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'Every airliner has some part made in Belagavi'

Hrithik Kiran Bagade, DH News Service, Jul 16 2017, 0:29 IST

In conversation: Aravind Melligeri, Chairman & CEO, Aequs Aerospace

Aravind Melligeri

Aravind Melligeri

With the Indian airline industry set to soar, Aequs, with its aerospace SEZ in Belagavi, is doing its bit. Spread over 260 acres at an investment of about $100 million (about Rs 640 crore), the facility is the largest private aerospace ecosystem in the country. In conversation with DH’s Hrithik Kiran Bagade, Aequs Chairman and CEO Aravind Melligeri shares his vision. Edited excerpts:

As the largest private aerospace SEZ in India, how has been your journey?

The government’s decision to do direct offsets back in 2003-04, helped us open up, with Airbus and Boeing being interested to buy from India. It was in 2007 that we felt that it made sense to be aggressive on the aerospace manufacturing front, and we decided to establish an SEZ because export was our focus. By 2009, we operationalised the SEZ, deciding to set up the project spread over 60,000 sq feet area, with two facilities -- one for surface treatment and the other for machining.

If you saw the industry then, in terms of machining, it mainly brought raw materials from outside. The in-country value-add was about 20-30% over the product. We felt that we wanted to build an ecosystem so as to increase the in-country value-add. Since 2009, we have fostered capabilities of processing, surface treatment, and machining; then we brought in forging and assembly, and material suppliers, and so on. Hence, we’ve been able to grow some of the parts’ in-country value-add by up to 90%.

The parts that you mentioned, go where exactly?

If you look at our customers, we work with Airbus, United Technologies Aerospace Systems, Saffran, Premium AEROTEC, and Honeywell, among others. Being a build-to-print company, we only make hardware as per customers’ designs. Today, we are the Tier-I supplier of parts to sub-assemblies of the said companies’ products. Across all commercial aircraft worldwide, I can assure you that there is some part originating out of Belagavi.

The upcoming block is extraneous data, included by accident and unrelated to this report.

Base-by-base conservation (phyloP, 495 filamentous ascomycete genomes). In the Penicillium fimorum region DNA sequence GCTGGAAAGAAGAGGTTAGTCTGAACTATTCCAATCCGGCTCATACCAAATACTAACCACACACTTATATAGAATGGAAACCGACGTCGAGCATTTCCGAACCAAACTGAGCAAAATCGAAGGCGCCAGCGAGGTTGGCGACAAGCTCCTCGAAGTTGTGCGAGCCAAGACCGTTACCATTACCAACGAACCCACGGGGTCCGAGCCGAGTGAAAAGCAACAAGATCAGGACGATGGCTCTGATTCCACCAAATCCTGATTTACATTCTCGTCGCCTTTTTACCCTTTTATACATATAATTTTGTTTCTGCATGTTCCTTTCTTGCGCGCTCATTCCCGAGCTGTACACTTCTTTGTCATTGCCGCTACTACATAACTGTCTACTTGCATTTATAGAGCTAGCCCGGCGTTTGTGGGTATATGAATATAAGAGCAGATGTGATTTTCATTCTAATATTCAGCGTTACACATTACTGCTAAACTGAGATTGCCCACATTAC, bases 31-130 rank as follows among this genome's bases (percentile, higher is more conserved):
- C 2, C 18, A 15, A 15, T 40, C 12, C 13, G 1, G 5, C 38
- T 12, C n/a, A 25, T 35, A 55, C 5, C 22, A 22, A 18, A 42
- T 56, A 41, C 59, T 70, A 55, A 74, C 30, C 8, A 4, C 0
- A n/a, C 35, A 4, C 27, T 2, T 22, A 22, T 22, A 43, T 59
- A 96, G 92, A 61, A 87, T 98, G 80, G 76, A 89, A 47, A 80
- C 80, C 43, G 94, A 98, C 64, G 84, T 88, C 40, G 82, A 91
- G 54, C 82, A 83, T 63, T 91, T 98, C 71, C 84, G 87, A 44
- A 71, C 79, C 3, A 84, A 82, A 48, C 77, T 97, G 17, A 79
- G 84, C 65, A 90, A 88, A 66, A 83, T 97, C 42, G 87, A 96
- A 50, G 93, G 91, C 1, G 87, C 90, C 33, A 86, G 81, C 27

You were working on some parts for the A320. What is the latest update?

We had a small contract with Airbus around 2009, which has culminated into various pacts today. We supply various components going into every programme – A320, A330, A350 and A380. In defence, we make some A400 parts at our (SiRA) facility in France.

What’s the current scene in your business with Saffran?

Today, our acquisition in France (SiRA) is the biggest supplier to Saffran. We just started executing some Saffran-related work in India. For Saffran, we make main landing gears, engine components, and hydraulic actuators that go into programmes like the A320. We are the Tier-II supplier in this case.

What are your plans with Boeing? Will it affect your working with Airbus?

We are already the Tier-I supplier to Boeing, producing fuselage and wing components for several of their programmes. In this industry, customers are perfectly fine about working with all suppliers, as long as the latter protect their programmes and deliver without issues. One’s growth should not affect another’s growth.

What challenges do you see for your industry in the market, which is largely driven by the IT industry?

In a global perspective, we are barely scratching the surface. Every company has limitations, that there is only ‘so much’ one can do or absorb as a business. There is only ‘so much’ you can grow, especially if you are a manufacturing business, where there are infrastructure and skill issues. Also, you have to perform physical delivery of defect-free products on time. On the other hand, IT and services have the advantage to add and scale up people quickly. Growing 50% year-on-year is challenging (In FY2018, Aequs is valued at $100 million).

Considering that India is slated to become the third largest airline market by 2020, what opportunities do you see?

Airlines are customers to OEMs, and the former are signing larger contracts, while expecting lower price. The only way for OEMs to achieve this is to make sure that the costs are lower, so they can remain more competitive, for which they require a globalised supply chain.

So is the industry in India growing at a supplier level, even as it grows at an airline level?

There is huge growth across the spectrum. There are two levers at play here: The new programmes that are coming in -- A320neo, 737 MAX, and A350, for instance. Also, there is ramp-up of the total production volumes of single-aisles. These two levers are offering opportunity for everyone to grow. Even as the overall industry is growing at a rate of passengers flying, regional connectivity and so on, at the supplier level too there is growth. In the end, suppliers help them moderate cost structures, in turn keeping seat prices low. Lower the price, more people fly. The two biggest drivers for aircraft seat pricing are fuel and cost of aircraft (sum of all components).

What are your plans in defence?

We are involved in several activities, in space and defence. We work with ISRO and HAL. However, 95% of our business is commercial, but we eye scaling up defence. Our upcoming facility in Goa would concentrate on defence.

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